“It seems to me that my coming into this world was a very hard fall.”
A mysterious young man (Bruno S.) named Kaspar Hauser arrives in a German village in 1828, where he’s cared for by a kind professor (Walter Ladengast) who teaches him to read, write, and play music.
Genres, Themes, Actors, and Directors:
- Character Arc
- German Films
- Historical Dramas
- Werner Herzog Films
Response to Peary’s Review:
Widely regarded by many (including Peary) as one of Werner Herzog’s “most compelling films”, The Mystery of Kaspar Hauser is in the “same subgenre as The Wild Child and The Elephant Man” yet “completely different from those pictures.” As Peary notes, Herzog wisely refrains from positing the real-life Hauser as either a saint (a la the Elephant Man) or a Tarzan-figure (a la Truffaut’s “wild child”), instead portraying him simply as “an outsider, a naturalist, whose presence causes everyone to question their orderly vision of their world, their faith in God, [and] their orderly way of leading their lives.” The inspired casting of non-actor Bruno S. (a former mental institute inmate) as Hauser plays a key role in the film’s success — it’s remarkably easy to believe that Bruno is Kaspar, with his cynical yet child-like attitude marking him as one who is truly seeing life in a unique way. Several of his statements — such as when he remarks with sadness to Ladengast that hearing music “feels strong in his heart”, and wonders aloud why he can’t play piano with automaticity, the way he breathes — are heartbreaking in their naive wisdom.
Redeeming Qualities and Moments:
- Bruno S. as Kaspar Hauser
- Walter Ladengast as Hauser’s kindly caretaker, Professor Daumer
- Kaspar trying to teach a cat to walk on its hind legs
- Beautiful cinematography of German countryside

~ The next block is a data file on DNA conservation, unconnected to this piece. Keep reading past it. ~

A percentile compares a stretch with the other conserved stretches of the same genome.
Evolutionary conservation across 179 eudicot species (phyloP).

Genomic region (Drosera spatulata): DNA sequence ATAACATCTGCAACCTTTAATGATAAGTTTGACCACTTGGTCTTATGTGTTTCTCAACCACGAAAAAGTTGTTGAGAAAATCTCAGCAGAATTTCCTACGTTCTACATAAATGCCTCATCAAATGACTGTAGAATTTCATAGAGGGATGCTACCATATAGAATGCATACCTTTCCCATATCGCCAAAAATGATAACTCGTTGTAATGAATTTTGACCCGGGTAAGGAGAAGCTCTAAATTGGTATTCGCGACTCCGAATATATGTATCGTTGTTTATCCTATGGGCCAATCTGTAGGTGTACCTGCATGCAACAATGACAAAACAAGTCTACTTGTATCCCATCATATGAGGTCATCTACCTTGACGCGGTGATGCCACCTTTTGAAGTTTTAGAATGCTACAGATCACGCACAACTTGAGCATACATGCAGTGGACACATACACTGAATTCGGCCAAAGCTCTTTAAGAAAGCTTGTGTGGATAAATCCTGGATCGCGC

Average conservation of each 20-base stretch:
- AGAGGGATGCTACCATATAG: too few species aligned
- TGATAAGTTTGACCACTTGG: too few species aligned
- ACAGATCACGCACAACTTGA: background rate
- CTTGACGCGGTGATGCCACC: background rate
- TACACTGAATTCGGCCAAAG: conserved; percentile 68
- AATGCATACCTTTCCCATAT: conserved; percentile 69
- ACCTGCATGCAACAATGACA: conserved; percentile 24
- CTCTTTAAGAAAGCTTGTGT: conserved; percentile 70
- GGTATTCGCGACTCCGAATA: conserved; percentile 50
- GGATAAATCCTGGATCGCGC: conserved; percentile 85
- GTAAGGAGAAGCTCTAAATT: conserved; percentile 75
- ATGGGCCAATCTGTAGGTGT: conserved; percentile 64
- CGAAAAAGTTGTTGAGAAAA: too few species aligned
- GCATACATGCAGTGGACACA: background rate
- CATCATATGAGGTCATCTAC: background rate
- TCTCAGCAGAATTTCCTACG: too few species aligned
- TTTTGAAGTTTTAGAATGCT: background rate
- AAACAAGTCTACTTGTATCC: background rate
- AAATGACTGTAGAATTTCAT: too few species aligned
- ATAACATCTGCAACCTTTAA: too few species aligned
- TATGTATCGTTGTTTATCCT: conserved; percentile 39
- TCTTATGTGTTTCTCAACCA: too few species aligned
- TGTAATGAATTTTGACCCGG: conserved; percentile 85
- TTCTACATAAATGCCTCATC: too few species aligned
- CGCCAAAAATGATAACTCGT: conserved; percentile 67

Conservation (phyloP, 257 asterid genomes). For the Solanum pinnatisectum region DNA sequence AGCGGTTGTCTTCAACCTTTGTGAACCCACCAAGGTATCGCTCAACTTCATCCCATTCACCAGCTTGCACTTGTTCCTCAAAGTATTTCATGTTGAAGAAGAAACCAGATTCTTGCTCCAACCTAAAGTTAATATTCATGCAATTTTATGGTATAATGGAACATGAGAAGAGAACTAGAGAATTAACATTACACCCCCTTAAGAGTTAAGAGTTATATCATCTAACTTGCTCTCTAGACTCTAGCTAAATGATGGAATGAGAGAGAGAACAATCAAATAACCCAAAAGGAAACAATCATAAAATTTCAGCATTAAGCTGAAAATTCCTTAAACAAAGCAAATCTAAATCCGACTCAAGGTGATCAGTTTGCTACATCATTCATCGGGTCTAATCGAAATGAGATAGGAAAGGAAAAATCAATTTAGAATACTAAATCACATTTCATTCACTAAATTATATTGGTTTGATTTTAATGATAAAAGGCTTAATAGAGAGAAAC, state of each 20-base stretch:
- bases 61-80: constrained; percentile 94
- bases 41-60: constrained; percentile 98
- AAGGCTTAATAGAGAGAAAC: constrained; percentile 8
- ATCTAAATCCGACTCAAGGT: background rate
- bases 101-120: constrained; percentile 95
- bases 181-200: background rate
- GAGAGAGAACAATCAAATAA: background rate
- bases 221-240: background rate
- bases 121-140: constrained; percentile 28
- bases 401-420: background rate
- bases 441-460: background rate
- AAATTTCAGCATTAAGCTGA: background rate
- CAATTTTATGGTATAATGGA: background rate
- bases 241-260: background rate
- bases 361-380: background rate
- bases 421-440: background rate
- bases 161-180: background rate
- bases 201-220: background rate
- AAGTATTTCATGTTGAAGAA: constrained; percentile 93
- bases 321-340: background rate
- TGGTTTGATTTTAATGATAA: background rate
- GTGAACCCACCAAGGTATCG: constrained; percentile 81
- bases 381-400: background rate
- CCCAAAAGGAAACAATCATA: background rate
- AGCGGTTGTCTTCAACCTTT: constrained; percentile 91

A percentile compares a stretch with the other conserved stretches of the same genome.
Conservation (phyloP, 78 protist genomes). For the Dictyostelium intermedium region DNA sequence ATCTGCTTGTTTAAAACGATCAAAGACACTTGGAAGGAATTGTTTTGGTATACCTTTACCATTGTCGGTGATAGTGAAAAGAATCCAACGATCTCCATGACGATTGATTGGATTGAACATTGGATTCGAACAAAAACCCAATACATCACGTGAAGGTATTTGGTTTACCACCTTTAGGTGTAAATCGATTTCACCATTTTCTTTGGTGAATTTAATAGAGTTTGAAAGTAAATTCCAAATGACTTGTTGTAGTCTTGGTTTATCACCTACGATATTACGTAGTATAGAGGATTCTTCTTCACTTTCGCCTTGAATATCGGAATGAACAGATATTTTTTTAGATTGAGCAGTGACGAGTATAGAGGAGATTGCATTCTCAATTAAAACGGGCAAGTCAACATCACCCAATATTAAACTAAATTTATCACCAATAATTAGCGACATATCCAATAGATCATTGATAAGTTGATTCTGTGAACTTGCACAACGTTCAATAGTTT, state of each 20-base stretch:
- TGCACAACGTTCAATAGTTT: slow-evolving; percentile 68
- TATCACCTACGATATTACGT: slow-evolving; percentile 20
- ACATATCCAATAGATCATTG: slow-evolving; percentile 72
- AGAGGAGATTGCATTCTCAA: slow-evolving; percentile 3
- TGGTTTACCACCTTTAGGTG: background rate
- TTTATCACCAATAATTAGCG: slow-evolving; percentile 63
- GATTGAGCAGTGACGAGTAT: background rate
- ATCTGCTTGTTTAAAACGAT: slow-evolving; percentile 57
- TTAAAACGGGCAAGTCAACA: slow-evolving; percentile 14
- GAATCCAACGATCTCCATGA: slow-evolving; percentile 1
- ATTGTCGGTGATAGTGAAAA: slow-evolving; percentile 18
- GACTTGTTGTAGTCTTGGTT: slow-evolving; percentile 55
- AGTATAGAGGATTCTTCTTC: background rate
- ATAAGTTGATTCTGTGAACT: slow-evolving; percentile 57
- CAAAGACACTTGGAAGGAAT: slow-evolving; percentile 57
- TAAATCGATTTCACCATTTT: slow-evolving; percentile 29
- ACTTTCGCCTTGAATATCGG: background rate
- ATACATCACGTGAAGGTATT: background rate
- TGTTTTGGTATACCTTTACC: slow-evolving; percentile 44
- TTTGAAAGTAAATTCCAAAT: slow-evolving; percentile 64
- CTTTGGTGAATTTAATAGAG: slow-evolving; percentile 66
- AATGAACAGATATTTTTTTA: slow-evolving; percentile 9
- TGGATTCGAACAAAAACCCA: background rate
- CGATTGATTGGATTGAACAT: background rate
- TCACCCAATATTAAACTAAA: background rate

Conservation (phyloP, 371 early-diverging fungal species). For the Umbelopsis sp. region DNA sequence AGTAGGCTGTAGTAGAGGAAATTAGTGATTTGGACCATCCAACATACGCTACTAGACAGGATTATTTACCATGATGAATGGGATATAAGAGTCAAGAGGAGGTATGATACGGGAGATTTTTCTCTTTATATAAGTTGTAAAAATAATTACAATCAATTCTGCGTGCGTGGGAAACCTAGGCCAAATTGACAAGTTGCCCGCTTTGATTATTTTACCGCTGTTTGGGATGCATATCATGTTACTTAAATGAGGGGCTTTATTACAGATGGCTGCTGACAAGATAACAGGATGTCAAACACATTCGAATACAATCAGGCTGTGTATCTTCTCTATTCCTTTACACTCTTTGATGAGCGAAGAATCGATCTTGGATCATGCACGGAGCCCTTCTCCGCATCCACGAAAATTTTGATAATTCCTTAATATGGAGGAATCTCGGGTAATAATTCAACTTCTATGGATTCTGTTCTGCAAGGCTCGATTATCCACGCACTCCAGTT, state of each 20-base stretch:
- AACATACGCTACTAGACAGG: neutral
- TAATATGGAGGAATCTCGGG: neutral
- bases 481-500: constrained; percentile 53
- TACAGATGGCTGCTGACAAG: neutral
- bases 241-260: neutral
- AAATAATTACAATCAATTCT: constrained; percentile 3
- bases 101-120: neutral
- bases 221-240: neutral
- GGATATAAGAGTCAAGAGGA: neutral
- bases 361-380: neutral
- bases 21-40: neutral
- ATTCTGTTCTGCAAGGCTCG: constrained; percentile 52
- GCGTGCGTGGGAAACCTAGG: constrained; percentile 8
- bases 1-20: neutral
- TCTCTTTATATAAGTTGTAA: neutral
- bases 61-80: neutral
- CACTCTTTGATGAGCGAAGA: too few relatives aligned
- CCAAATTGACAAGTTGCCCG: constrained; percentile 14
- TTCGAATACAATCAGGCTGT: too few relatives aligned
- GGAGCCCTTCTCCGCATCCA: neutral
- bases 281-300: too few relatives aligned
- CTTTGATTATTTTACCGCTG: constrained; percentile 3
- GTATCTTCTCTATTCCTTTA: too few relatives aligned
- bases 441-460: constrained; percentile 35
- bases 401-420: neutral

Yes, as the film which propelled Werner Herzog to international prominence.
- Historically Relevant
- Important Director
2 thoughts on “Mystery of Kaspar Hauser, The / Enigma of Kaspar Hauser, The / Every Man For Himself and God Against All (1974)”
Yes, a must. A powerful film experience.
While all of director Herzog’s work is challenging, some is more accessible than others (esp. when it comes to his early work). ‘Kaspar’ is rather straightforward (tho some added ‘mystery’ comes toward the end). Since it’s based on a true story, some may feel compelled to search for more of the facts behind the case (which could very well augment one’s appreciation). Taking the film alone, however, we find a compassionate document of one of the ultimate outsiders.
There’s little by way of plot but the film moves along more quickly than one might expect for its type; it’s also splendidly photographed (those dream visuals!), poignantly counterpointing the story’s particulars as well with pastoral life and beauty.
It is actually hard to put into words how I feel about the lead performance by Bruno S., so I won’t try – other than to say it’s other-wordly and Herzog’s decision to cast him was spot-on.
Brigitte Mira – who often worked w/ Fassbinder – is on-hand in a small, lovely role. As mentioned, Ladengast is touching as the Professor.
A deeply felt work which is likely to haunt more serious-minded ffs.
It’s along time since I’ve seen this film and I must see it again.
Over two decades, the scene that has stayed with me is the one where Kaspar is taught to walk by kicking his feet. I’m struggling to think of a piece of cinema that has affected me more. It’s a shame that Herzog’s films with Bruno S. have become somewhat overshadowed by the mythology of his relationship with Klaus Kinski.